Last month, President Bush prevented the mechanics from striking for 60 days when he issued an executive order calling for a cooling off period. At Delta Airlines, pilots have threatened to strike on April 29. And two weeks ago, pilots at Delta's regional carrier Comair walked off the job. The pilots' union wants its regional pilots to be compensated on the same scale as pilots for the national carriers.
Amid the growing gridlock in the skies, the FAA is struggling to modernize its computer and air traffic control systems, and the industry is consolidating. American Airlines' takeover of struggling TWA is close to completion. A merger between United and U.S. Airways awaits the federal government's approval. The deals would leave American and United controlling more than 45 percent of U.S. commercial air travel.
GWEN IFILL: The Bush administration's new point-man on airlines and other transport issues is Norman Mineta. He served as Commerce Secretary under President Clinton, as a vice president at Lockheed-Martin Corporation and as a California Congressman from 1975 to 1995. He is now the only Democrat in President Bush's cabinet. Welcome, Mr. Secretary.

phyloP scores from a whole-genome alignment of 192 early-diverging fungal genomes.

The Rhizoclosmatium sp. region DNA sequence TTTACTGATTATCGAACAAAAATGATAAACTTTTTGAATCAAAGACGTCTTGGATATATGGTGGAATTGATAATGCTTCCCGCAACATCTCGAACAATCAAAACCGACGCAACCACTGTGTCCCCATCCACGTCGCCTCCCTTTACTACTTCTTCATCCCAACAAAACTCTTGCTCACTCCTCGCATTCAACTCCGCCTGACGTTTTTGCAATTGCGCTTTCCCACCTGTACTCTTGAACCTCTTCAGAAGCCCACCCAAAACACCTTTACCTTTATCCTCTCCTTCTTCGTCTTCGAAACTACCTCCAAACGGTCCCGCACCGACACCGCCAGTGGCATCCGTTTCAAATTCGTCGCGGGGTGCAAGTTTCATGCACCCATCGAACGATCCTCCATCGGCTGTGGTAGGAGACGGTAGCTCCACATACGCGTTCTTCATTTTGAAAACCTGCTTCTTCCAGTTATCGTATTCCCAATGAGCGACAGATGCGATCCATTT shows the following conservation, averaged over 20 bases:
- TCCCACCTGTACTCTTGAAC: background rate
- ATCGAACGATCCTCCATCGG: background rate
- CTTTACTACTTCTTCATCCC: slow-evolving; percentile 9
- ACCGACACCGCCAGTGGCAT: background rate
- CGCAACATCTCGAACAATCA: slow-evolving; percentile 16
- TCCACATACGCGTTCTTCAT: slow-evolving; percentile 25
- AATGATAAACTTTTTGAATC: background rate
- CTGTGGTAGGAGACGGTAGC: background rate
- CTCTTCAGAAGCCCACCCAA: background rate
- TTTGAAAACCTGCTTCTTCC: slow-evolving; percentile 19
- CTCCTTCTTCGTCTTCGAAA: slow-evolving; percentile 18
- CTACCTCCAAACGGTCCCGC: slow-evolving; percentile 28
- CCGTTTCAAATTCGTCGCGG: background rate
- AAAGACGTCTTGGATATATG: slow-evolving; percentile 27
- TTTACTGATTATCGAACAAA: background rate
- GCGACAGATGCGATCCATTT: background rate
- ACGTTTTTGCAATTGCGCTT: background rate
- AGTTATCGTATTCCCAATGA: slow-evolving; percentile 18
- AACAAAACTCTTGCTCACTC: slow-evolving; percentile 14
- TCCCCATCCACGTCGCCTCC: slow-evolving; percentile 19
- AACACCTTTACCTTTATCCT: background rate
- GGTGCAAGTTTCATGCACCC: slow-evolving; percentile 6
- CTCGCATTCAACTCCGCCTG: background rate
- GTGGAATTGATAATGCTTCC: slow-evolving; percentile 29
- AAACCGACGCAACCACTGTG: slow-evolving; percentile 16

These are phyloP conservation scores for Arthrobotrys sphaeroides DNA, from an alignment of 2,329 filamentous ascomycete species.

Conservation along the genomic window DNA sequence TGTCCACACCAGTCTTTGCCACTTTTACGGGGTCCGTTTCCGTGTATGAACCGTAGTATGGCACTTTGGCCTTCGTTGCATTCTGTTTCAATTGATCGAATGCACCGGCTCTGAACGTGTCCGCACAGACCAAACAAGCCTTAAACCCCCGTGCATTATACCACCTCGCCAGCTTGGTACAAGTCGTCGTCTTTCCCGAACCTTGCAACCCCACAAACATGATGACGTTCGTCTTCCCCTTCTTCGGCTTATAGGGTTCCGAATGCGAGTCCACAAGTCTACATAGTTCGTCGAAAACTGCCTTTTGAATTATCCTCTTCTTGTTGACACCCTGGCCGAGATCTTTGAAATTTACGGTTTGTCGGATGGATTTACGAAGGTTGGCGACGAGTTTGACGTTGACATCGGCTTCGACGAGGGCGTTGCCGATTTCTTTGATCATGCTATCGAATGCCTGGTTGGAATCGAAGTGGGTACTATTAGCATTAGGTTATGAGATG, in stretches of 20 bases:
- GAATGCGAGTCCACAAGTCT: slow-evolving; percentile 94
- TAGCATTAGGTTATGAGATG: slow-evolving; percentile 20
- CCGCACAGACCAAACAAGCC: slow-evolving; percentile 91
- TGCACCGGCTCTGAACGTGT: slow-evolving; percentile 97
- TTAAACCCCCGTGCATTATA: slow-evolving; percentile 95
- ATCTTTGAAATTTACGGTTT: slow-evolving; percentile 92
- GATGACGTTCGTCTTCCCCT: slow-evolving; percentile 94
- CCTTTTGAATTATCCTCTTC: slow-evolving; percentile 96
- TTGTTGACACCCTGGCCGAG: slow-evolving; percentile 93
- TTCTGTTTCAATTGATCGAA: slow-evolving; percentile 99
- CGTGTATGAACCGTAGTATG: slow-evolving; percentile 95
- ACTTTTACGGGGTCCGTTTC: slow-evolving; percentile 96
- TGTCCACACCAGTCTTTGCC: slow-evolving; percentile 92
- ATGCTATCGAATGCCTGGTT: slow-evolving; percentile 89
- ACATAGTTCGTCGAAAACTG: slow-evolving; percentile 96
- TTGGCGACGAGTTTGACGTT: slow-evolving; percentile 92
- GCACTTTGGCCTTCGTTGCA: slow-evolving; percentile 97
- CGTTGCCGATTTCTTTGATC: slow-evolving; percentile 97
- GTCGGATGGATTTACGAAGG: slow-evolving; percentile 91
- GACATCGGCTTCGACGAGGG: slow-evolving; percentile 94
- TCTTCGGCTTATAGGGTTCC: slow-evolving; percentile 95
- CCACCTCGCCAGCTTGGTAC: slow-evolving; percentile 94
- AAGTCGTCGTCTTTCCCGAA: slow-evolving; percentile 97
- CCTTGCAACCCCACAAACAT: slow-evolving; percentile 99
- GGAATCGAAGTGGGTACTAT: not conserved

NORMAN MINETA: Thank you, Gwen
GWEN IFILL: How concerned are you that everything that we've been hearing about involving the airline industry, whether it's labor or delays or anything else, that it's all going to come to a head this summer?
NORMAN MINETA: Well, there is no question this is a great deal of concern to all of us. In terms of labor strikes, the president said he doesn't want to see any of this happening because of the impact on the consumer as well as the economy. And so this summer, between the increase in traffic, plus labor negotiations going on, if we have a convergence of that, it could be a very, very difficult time.